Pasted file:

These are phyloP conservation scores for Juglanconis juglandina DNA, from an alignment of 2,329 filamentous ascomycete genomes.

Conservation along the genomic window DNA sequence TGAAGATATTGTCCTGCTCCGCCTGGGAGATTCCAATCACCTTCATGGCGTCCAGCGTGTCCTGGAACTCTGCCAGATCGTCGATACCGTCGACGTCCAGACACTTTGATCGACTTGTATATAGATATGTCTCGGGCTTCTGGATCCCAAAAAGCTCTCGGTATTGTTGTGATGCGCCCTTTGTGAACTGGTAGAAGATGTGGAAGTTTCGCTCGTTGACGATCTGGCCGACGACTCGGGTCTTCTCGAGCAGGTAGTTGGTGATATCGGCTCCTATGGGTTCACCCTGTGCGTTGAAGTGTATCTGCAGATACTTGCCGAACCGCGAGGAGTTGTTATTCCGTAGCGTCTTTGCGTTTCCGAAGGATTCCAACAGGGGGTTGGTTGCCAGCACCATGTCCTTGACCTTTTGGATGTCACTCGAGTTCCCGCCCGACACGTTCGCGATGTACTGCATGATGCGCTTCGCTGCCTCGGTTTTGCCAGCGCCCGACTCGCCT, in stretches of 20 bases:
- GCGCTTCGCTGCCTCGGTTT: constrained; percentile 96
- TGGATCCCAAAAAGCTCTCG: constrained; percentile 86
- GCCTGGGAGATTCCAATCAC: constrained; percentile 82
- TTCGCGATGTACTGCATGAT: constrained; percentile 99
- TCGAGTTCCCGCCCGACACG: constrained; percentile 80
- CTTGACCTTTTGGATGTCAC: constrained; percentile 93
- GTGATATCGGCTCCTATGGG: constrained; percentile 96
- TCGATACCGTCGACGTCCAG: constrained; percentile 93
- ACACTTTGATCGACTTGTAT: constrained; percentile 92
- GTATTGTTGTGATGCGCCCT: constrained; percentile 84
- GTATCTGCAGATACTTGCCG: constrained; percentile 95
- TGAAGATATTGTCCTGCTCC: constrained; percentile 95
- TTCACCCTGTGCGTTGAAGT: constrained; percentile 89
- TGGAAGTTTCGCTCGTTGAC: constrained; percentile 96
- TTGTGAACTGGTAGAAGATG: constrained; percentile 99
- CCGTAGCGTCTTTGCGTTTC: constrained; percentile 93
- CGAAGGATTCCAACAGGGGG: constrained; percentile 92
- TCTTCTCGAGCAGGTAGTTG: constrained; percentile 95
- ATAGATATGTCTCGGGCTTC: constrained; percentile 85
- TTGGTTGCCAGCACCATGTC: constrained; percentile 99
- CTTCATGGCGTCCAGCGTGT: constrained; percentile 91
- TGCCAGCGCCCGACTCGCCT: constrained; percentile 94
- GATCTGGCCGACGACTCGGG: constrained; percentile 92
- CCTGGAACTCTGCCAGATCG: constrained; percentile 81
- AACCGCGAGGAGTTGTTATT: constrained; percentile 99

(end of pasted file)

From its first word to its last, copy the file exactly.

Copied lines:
These are phyloP conservation scores for Juglanconis juglandina DNA, from an alignment of 2,329 filamentous ascomycete genomes.

Conservation along the genomic window DNA sequence TGAAGATATTGTCCTGCTCCGCCTGGGAGATTCCAATCACCTTCATGGCGTCCAGCGTGTCCTGGAACTCTGCCAGATCGTCGATACCGTCGACGTCCAGACACTTTGATCGACTTGTATATAGATATGTCTCGGGCTTCTGGATCCCAAAAAGCTCTCGGTATTGTTGTGATGCGCCCTTTGTGAACTGGTAGAAGATGTGGAAGTTTCGCTCGTTGACGATCTGGCCGACGACTCGGGTCTTCTCGAGCAGGTAGTTGGTGATATCGGCTCCTATGGGTTCACCCTGTGCGTTGAAGTGTATCTGCAGATACTTGCCGAACCGCGAGGAGTTGTTATTCCGTAGCGTCTTTGCGTTTCCGAAGGATTCCAACAGGGGGTTGGTTGCCAGCACCATGTCCTTGACCTTTTGGATGTCACTCGAGTTCCCGCCCGACACGTTCGCGATGTACTGCATGATGCGCTTCGCTGCCTCGGTTTTGCCAGCGCCCGACTCGCCT, in stretches of 20 bases:
- GCGCTTCGCTGCCTCGGTTT: constrained; percentile 96
- TGGATCCCAAAAAGCTCTCG: constrained; percentile 86
- GCCTGGGAGATTCCAATCAC: constrained; percentile 82
- TTCGCGATGTACTGCATGAT: constrained; percentile 99
- TCGAGTTCCCGCCCGACACG: constrained; percentile 80
- CTTGACCTTTTGGATGTCAC: constrained; percentile 93
- GTGATATCGGCTCCTATGGG: constrained; percentile 96
- TCGATACCGTCGACGTCCAG: constrained; percentile 93
- ACACTTTGATCGACTTGTAT: constrained; percentile 92
- GTATTGTTGTGATGCGCCCT: constrained; percentile 84
- GTATCTGCAGATACTTGCCG: constrained; percentile 95
- TGAAGATATTGTCCTGCTCC: constrained; percentile 95
- TTCACCCTGTGCGTTGAAGT: constrained; percentile 89
- TGGAAGTTTCGCTCGTTGAC: constrained; percentile 96
- TTGTGAACTGGTAGAAGATG: constrained; percentile 99
- CCGTAGCGTCTTTGCGTTTC: constrained; percentile 93
- CGAAGGATTCCAACAGGGGG: constrained; percentile 92
- TCTTCTCGAGCAGGTAGTTG: constrained; percentile 95
- ATAGATATGTCTCGGGCTTC: constrained; percentile 85
- TTGGTTGCCAGCACCATGTC: constrained; percentile 99
- CTTCATGGCGTCCAGCGTGT: constrained; percentile 91
- TGCCAGCGCCCGACTCGCCT: constrained; percentile 94
- GATCTGGCCGACGACTCGGG: constrained; percentile 92
- CCTGGAACTCTGCCAGATCG: constrained; percentile 81
- AACCGCGAGGAGTTGTTATT: constrained; percentile 99